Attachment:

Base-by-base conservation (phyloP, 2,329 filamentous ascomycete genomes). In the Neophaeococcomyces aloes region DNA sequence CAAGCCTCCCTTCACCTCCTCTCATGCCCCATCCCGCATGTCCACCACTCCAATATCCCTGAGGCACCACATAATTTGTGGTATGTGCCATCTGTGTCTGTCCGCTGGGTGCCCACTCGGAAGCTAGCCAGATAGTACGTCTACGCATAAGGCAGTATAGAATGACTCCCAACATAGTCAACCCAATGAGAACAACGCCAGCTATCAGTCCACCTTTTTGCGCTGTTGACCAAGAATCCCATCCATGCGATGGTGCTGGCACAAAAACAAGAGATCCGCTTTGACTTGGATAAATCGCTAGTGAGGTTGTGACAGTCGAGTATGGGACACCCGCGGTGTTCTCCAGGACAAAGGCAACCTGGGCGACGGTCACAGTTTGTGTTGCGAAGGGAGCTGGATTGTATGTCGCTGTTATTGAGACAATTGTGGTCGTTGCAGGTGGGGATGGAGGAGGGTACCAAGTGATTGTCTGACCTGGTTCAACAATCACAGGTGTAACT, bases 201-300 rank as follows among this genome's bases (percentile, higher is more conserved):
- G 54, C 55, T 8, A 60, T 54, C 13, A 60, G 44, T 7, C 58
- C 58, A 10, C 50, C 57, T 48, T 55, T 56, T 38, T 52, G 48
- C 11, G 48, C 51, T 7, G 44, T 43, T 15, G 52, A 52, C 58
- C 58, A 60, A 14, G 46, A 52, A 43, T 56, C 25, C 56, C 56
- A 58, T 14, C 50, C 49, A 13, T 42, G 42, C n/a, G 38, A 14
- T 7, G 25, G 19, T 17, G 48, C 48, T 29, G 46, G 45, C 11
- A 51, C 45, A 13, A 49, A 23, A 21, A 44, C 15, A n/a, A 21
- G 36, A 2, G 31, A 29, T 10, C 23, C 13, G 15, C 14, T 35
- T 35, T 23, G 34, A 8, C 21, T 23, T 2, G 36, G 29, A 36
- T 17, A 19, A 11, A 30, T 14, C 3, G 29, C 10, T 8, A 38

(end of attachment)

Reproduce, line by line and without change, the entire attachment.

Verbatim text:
Base-by-base conservation (phyloP, 2,329 filamentous ascomycete genomes). In the Neophaeococcomyces aloes region DNA sequence CAAGCCTCCCTTCACCTCCTCTCATGCCCCATCCCGCATGTCCACCACTCCAATATCCCTGAGGCACCACATAATTTGTGGTATGTGCCATCTGTGTCTGTCCGCTGGGTGCCCACTCGGAAGCTAGCCAGATAGTACGTCTACGCATAAGGCAGTATAGAATGACTCCCAACATAGTCAACCCAATGAGAACAACGCCAGCTATCAGTCCACCTTTTTGCGCTGTTGACCAAGAATCCCATCCATGCGATGGTGCTGGCACAAAAACAAGAGATCCGCTTTGACTTGGATAAATCGCTAGTGAGGTTGTGACAGTCGAGTATGGGACACCCGCGGTGTTCTCCAGGACAAAGGCAACCTGGGCGACGGTCACAGTTTGTGTTGCGAAGGGAGCTGGATTGTATGTCGCTGTTATTGAGACAATTGTGGTCGTTGCAGGTGGGGATGGAGGAGGGTACCAAGTGATTGTCTGACCTGGTTCAACAATCACAGGTGTAACT, bases 201-300 rank as follows among this genome's bases (percentile, higher is more conserved):
- G 54, C 55, T 8, A 60, T 54, C 13, A 60, G 44, T 7, C 58
- C 58, A 10, C 50, C 57, T 48, T 55, T 56, T 38, T 52, G 48
- C 11, G 48, C 51, T 7, G 44, T 43, T 15, G 52, A 52, C 58
- C 58, A 60, A 14, G 46, A 52, A 43, T 56, C 25, C 56, C 56
- A 58, T 14, C 50, C 49, A 13, T 42, G 42, C n/a, G 38, A 14
- T 7, G 25, G 19, T 17, G 48, C 48, T 29, G 46, G 45, C 11
- A 51, C 45, A 13, A 49, A 23, A 21, A 44, C 15, A n/a, A 21
- G 36, A 2, G 31, A 29, T 10, C 23, C 13, G 15, C 14, T 35
- T 35, T 23, G 34, A 8, C 21, T 23, T 2, G 36, G 29, A 36
- T 17, A 19, A 11, A 30, T 14, C 3, G 29, C 10, T 8, A 38